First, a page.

Contractual misunderstandings have once again stalled proceedings in the trial of Rwandan lawyer Léonidas Nshogoza who is accused of Contempt of Court and perjury.
Nshogoza was arrested in February 2008 accused of forcing false testimonies from witnesses appearing against his client Emmanuel Rukundo who was charged with Genocide crimes by the ICTR in September 2002.
Nshogoza was also accused of similar crimes while working in the defense team of another genocide suspect, Kamuhanda Jean De Dieu, the former minister of Education who was sentenced to life in prison by the ICTR. He was arrested in June 2007 in Gitarama for coercing a witness appearing against his client.
As an indigent person, Nshogoza was given Allison Turner, a French lawyer, to defend him. Turner’s costs would be footed by the ICTR Registry which agreed to pay her US dollars 50,000 but later backtracked. They had a disagreement and Turner left Arusha for France.
The ICTR registry hired another lawyer for Nshogoza but he refused the new lawyer in his May 2008 initial appearance in court. This is the first case at the ICTR to be stalled by financial matters involving a lawyer and the registry.
Since all the suspects held by the ICTR are considered indigent which means that they are very poor and therefore cannot afford to pay for their legal services, the ICTR pays for the costs of their trials and everything else involved in the case.
The Registry of the ICTR is the sole organ of the court which handles all matters of finance and administration. When court proceedings in Nshogoza’s case resumed on Thursday 28 August, there was a bitter exchange between the defense, prosecution teams in the case and the judges comprising of the third trial chamber team of Khalida Rachid Khan, presiding, Lee Gaciuga Muthoga and Emile Francis Short.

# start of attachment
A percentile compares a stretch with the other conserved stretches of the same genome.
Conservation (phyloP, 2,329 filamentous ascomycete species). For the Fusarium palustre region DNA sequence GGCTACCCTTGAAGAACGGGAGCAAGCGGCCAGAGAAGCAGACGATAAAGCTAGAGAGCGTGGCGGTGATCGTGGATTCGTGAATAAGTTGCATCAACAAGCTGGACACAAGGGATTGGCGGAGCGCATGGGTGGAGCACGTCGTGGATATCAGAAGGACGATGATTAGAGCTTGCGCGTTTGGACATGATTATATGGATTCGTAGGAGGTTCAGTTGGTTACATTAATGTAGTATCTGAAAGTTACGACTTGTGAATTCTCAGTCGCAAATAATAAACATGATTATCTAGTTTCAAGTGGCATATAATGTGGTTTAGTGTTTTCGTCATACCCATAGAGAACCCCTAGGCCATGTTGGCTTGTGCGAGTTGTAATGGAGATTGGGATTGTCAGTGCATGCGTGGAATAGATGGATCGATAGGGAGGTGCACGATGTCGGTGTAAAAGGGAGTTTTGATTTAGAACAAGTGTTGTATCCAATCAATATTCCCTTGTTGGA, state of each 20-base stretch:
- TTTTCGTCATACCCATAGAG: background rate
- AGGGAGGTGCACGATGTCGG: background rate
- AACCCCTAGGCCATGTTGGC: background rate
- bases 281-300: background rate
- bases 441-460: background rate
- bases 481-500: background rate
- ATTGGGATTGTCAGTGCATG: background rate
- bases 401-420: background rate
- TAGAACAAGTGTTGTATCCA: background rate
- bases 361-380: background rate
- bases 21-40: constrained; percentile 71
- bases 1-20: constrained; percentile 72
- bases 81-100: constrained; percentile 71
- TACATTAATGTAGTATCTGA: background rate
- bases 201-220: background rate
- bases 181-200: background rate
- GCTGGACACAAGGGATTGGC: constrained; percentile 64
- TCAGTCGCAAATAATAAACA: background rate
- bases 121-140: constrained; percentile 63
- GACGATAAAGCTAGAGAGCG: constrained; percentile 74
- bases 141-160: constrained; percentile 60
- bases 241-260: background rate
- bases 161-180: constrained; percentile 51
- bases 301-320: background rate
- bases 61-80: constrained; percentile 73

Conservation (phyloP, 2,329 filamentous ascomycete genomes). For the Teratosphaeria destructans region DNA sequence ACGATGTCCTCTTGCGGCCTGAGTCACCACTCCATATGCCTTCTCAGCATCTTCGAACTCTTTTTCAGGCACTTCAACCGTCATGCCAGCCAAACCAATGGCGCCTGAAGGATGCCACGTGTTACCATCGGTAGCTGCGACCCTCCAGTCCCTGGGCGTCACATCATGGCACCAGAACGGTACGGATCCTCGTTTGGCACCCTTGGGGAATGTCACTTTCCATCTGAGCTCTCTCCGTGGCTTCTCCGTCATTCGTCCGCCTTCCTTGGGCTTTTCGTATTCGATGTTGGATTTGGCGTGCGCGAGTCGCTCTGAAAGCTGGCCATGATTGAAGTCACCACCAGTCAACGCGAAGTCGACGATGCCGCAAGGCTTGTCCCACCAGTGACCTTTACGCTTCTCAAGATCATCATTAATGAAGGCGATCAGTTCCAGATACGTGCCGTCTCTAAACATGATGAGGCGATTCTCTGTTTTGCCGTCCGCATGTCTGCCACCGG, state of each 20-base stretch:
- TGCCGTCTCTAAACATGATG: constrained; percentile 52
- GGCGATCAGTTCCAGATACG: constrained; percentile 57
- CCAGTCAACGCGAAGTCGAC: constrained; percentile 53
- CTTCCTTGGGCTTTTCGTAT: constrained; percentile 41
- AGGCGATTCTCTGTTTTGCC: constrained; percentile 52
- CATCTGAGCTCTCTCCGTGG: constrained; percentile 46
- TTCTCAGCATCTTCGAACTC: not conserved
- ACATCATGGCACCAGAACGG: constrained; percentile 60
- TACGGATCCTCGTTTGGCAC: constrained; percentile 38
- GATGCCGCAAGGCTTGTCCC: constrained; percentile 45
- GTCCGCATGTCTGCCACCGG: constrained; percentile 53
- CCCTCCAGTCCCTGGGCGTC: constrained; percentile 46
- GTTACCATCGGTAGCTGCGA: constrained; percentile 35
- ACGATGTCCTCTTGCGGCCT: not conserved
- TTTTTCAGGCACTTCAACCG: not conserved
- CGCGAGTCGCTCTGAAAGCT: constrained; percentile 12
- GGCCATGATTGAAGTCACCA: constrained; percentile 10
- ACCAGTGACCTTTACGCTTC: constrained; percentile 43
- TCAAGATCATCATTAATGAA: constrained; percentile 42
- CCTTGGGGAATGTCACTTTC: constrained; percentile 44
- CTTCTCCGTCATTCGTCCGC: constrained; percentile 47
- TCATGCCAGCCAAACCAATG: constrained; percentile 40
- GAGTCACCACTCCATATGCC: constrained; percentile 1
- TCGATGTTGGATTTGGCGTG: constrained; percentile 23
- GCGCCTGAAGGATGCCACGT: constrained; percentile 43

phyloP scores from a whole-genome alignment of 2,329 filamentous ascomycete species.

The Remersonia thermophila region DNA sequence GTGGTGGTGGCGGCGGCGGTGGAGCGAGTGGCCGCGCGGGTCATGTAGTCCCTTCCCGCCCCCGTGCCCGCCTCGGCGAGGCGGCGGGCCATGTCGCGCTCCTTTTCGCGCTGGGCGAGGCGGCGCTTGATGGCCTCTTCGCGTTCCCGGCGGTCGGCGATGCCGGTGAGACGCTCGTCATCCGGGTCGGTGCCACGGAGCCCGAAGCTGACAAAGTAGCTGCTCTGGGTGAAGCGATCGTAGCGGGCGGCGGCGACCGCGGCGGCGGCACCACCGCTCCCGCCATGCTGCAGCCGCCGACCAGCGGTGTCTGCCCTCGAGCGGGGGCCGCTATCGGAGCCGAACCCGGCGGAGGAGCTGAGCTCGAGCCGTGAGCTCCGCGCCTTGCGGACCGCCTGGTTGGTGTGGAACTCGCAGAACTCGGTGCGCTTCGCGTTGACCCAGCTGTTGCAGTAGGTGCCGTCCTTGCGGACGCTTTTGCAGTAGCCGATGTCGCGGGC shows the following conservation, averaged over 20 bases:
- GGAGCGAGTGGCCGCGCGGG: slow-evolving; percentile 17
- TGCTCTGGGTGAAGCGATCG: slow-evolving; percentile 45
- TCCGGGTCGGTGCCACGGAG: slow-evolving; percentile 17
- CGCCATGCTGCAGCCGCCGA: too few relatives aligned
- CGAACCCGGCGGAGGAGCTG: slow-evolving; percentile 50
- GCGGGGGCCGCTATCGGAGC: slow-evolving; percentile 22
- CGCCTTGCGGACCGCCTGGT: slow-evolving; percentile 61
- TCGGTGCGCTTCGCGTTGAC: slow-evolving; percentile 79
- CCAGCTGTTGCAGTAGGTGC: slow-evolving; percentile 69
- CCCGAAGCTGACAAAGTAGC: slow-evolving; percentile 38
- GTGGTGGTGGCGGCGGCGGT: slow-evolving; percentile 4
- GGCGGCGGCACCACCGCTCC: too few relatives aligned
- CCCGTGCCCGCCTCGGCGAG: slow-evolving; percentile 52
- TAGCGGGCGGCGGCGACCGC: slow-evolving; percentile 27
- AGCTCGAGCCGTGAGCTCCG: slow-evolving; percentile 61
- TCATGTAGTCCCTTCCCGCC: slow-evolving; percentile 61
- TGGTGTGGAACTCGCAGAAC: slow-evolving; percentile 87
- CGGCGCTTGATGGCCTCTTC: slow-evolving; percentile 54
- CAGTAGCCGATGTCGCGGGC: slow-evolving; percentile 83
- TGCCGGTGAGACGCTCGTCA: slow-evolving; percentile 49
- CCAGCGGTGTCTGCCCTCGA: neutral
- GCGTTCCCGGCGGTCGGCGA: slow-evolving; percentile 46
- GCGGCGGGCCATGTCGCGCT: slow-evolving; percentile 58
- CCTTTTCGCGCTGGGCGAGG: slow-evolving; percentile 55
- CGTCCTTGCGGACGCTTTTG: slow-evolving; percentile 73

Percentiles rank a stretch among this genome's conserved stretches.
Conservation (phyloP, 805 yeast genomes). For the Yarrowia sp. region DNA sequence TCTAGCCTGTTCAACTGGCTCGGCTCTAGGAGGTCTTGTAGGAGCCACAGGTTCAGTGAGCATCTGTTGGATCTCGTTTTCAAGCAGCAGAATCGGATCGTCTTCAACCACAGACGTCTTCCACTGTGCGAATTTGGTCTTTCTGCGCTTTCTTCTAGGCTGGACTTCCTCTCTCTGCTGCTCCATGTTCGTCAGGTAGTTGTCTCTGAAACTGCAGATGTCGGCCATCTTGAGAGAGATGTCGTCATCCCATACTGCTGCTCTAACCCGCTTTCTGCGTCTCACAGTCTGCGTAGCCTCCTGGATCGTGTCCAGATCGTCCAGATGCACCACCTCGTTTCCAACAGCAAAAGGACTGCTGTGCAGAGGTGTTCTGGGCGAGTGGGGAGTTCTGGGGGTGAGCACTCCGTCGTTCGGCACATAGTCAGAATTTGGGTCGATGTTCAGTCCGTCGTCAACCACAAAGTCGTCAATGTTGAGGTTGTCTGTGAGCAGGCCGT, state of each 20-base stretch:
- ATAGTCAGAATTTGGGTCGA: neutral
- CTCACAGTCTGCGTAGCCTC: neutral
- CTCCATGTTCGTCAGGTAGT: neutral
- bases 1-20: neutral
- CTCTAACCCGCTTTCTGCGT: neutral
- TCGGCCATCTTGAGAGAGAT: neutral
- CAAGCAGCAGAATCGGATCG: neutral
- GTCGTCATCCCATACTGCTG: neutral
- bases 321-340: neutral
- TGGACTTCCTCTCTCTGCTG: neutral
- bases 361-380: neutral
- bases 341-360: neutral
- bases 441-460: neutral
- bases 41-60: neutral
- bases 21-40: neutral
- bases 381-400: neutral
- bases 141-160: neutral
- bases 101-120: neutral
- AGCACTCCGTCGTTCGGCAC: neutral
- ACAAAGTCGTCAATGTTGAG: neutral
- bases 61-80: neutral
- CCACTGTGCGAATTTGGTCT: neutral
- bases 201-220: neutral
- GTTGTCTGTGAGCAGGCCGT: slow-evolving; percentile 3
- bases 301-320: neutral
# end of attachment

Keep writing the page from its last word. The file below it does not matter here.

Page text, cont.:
The President of the ICTR, Dennis M. Byron, was the confirming judge in the complex legal process.
Nshogoza was arrested on 16 June 2007 in Gitarama, after spending six months in jail, he appeared before the court in Rwanda on 19 November and the prosecutor requested 10 years of imprisonment for his crime.
He was instead released on bail, awaiting precise details from the ICTR, which also carried out its own investigation into the affair and issued an arrest warrant for him in January 2008. He handed himself to the ICTR in February 2008 and appeared for the first time in court on 28th May.
When the confusion of the lawyers could not be settled, the chamber adjourned the next hearing in Nshogoza’s case to 29 September 2008.
Ironically, Nshogoza’s case was one of several that the ICTR President Dennis M. Byron presented to the Security Council early June 2008 as he asked for the mandate of the ICTR to be extended by one year till the end of 2009.
Formed in 1994, the Arusha based court was supposed to end all trial proceedings by the end of 2008. However, there are only four months to the end of the first mandate. It has issued 91 arrest warrants and effected only 41 since its formation in 1994.
An independent researcher at the court concluded that the ICTR would need an extra eight years to complete all trials. They put current estimates at 11 years for each trial that the court has handled.